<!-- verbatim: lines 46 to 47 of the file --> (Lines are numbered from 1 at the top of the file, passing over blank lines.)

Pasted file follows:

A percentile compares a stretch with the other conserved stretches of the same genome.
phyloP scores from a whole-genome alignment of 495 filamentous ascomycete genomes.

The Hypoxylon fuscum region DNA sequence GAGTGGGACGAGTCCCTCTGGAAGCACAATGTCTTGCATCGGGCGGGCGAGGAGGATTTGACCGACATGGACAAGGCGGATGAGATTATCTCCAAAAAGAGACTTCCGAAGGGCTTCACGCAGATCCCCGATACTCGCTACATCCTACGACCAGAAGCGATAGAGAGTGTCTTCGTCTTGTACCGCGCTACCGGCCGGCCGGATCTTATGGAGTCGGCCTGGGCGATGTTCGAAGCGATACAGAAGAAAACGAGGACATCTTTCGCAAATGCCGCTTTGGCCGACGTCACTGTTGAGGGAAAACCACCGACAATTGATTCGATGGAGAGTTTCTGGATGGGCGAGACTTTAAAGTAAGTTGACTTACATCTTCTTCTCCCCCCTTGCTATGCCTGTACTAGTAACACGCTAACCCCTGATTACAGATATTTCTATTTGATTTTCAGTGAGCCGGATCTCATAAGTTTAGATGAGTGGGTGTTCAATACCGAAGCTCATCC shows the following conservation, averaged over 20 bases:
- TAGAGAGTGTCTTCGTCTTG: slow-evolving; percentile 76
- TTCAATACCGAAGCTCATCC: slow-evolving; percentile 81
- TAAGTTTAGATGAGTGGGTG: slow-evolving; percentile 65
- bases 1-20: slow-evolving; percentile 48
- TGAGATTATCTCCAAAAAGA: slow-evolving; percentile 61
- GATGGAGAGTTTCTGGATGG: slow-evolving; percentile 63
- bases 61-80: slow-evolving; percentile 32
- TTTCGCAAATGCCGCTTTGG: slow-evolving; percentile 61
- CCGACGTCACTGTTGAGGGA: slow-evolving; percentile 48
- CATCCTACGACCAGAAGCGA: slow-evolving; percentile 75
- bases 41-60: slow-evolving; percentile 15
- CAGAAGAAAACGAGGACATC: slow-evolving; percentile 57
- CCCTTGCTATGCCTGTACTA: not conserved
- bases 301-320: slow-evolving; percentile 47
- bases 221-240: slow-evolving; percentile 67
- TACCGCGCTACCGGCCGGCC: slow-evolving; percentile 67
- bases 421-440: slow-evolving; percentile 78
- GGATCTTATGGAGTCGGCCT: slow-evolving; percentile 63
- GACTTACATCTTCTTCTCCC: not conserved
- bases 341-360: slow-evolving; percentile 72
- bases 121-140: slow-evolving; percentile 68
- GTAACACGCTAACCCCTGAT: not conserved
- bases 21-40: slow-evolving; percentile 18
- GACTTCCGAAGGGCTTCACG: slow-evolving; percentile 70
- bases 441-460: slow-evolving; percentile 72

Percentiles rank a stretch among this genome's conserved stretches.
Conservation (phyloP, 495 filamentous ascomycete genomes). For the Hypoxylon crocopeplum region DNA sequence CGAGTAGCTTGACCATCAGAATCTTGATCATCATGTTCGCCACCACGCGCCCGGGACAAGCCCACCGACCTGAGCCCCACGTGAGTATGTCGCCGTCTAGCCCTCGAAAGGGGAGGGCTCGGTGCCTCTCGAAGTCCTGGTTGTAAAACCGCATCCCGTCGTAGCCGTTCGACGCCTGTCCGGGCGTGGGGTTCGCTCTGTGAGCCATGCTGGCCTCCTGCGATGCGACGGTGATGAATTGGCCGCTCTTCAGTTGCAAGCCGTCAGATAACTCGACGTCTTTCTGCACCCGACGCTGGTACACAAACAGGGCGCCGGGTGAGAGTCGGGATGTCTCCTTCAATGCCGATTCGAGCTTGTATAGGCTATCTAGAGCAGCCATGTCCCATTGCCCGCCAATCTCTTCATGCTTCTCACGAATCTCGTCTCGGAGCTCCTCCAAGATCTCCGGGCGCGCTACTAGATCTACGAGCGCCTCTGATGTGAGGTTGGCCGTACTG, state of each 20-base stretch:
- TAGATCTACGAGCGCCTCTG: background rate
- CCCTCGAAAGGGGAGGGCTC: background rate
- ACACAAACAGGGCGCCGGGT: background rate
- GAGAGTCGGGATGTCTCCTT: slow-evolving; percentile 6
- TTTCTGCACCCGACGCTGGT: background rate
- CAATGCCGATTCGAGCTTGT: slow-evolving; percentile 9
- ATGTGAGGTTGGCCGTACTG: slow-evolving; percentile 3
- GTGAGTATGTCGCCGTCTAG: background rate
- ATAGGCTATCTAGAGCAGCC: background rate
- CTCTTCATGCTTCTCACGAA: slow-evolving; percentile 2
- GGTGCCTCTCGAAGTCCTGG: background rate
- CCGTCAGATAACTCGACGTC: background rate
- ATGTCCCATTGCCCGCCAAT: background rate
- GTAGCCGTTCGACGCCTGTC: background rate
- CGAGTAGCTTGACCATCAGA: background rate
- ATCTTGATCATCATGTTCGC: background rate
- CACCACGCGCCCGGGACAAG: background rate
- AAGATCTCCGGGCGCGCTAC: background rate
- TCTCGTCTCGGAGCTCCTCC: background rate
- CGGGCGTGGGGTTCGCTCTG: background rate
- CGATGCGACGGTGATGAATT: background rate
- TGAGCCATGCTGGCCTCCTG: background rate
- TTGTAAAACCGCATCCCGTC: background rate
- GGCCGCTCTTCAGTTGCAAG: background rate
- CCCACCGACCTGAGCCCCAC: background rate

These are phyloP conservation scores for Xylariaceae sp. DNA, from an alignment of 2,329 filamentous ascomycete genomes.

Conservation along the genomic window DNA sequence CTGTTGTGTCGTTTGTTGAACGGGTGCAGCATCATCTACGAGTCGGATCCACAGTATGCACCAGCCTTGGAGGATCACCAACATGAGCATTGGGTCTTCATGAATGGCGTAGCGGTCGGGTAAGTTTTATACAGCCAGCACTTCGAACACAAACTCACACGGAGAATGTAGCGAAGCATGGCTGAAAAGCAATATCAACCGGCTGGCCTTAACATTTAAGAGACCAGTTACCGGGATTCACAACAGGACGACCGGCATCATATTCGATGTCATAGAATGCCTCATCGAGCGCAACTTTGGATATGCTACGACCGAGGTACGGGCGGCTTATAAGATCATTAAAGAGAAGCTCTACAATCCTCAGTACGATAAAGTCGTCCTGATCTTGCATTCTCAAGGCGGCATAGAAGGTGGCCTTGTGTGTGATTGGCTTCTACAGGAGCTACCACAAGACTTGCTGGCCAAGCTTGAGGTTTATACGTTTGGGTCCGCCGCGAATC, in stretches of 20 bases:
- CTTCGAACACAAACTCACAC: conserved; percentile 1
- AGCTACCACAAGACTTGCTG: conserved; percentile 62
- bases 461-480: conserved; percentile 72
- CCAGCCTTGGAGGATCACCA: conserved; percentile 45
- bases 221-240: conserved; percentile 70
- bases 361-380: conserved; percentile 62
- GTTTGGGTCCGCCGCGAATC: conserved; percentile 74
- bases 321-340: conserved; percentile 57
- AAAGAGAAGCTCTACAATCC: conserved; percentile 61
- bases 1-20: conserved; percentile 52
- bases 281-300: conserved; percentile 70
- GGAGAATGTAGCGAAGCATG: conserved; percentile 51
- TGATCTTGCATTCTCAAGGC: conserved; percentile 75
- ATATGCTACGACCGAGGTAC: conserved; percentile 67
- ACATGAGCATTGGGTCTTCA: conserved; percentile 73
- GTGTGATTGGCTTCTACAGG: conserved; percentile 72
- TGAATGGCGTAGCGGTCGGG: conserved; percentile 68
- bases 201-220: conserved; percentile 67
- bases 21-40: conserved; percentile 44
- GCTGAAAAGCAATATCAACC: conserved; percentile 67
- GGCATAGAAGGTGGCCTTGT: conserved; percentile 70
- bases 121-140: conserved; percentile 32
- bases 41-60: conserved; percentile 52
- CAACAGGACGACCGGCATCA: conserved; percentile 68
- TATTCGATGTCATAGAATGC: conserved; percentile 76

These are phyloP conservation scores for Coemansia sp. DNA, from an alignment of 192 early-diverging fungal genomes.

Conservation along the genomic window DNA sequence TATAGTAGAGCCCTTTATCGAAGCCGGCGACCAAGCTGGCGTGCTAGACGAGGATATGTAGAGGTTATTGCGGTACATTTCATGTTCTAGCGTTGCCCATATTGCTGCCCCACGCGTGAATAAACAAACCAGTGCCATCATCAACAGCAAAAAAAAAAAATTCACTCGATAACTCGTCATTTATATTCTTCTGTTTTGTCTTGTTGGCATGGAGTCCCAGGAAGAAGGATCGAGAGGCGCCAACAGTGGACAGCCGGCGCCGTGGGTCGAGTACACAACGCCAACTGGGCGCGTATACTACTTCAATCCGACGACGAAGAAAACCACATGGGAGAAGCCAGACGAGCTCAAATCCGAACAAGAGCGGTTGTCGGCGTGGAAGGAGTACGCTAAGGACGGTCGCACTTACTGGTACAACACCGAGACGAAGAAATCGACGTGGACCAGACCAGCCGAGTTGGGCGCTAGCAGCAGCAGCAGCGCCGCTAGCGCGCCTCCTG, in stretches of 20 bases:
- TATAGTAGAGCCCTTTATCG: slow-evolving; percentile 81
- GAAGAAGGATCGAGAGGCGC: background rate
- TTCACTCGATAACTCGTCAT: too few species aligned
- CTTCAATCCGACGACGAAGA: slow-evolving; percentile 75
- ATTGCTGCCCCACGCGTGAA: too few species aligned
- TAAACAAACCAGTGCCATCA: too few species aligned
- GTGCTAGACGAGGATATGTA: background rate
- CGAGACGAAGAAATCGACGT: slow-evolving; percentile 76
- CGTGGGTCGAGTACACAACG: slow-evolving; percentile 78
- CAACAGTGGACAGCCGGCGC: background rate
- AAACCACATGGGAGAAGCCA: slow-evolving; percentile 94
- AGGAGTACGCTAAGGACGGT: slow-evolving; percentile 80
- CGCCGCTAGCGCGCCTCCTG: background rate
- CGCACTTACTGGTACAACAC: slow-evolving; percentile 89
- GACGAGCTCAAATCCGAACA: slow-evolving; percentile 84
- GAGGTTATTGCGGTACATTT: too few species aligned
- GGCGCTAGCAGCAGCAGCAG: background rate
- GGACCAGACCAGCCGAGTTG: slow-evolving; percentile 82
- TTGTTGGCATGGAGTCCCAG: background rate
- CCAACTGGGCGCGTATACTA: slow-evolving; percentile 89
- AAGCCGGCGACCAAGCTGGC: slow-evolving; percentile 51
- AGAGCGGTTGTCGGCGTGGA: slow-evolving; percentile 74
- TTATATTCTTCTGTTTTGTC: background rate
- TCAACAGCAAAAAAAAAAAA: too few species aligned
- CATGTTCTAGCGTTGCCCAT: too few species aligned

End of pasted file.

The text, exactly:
- ATCTTGATCATCATGTTCGC: background rate
- CACCACGCGCCCGGGACAAG: background rate